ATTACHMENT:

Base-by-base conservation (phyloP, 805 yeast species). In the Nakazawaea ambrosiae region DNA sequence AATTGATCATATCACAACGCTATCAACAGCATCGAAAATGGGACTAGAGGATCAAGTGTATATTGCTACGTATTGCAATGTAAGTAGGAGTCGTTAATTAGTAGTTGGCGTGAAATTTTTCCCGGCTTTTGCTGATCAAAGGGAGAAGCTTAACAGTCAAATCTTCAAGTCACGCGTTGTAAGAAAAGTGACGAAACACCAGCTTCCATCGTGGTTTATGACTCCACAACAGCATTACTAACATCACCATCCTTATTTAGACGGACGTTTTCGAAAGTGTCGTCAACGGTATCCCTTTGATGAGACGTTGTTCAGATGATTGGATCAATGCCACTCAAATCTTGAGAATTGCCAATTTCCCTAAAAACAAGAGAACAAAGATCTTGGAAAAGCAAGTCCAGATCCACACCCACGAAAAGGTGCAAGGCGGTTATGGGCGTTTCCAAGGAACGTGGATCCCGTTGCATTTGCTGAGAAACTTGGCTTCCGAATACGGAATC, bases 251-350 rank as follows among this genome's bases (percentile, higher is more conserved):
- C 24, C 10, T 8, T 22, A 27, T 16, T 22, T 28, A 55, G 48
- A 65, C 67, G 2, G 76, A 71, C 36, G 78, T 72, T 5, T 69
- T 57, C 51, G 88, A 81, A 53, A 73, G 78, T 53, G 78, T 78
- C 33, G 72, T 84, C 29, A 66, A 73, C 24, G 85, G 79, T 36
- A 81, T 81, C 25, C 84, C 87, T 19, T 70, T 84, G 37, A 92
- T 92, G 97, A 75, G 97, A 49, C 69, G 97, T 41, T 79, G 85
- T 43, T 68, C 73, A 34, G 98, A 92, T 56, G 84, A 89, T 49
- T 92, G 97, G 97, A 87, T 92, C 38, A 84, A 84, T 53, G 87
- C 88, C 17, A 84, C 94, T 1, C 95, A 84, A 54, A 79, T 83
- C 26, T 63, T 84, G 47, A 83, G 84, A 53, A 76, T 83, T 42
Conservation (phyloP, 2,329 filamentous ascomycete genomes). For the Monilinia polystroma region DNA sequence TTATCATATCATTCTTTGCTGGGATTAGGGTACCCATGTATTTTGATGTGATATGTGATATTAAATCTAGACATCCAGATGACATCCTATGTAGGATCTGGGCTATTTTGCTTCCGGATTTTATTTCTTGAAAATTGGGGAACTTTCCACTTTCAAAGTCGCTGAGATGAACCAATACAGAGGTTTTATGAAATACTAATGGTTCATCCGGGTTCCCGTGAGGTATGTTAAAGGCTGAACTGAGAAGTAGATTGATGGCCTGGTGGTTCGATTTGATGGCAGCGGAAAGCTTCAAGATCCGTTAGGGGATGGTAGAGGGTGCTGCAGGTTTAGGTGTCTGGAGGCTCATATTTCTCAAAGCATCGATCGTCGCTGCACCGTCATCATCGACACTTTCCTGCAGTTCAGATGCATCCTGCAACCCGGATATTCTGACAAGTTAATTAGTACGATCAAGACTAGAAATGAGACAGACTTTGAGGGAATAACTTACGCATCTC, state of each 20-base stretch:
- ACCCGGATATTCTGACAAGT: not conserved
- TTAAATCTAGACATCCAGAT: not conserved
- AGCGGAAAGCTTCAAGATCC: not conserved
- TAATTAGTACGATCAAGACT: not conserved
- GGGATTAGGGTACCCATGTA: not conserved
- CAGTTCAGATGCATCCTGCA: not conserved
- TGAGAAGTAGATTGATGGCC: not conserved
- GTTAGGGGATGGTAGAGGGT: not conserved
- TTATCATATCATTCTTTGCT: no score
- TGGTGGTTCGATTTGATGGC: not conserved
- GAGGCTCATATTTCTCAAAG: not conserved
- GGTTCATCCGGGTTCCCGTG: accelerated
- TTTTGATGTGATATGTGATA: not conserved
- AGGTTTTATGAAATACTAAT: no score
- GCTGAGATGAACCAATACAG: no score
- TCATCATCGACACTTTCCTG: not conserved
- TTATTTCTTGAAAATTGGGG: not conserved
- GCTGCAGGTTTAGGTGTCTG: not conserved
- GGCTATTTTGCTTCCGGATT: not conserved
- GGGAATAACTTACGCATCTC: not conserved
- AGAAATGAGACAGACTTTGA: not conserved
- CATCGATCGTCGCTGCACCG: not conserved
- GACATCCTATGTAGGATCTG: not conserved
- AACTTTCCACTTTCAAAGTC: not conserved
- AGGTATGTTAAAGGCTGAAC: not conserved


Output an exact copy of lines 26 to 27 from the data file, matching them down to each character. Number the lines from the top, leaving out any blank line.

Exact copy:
- AGGTTTTATGAAATACTAAT: no score
- GCTGAGATGAACCAATACAG: no score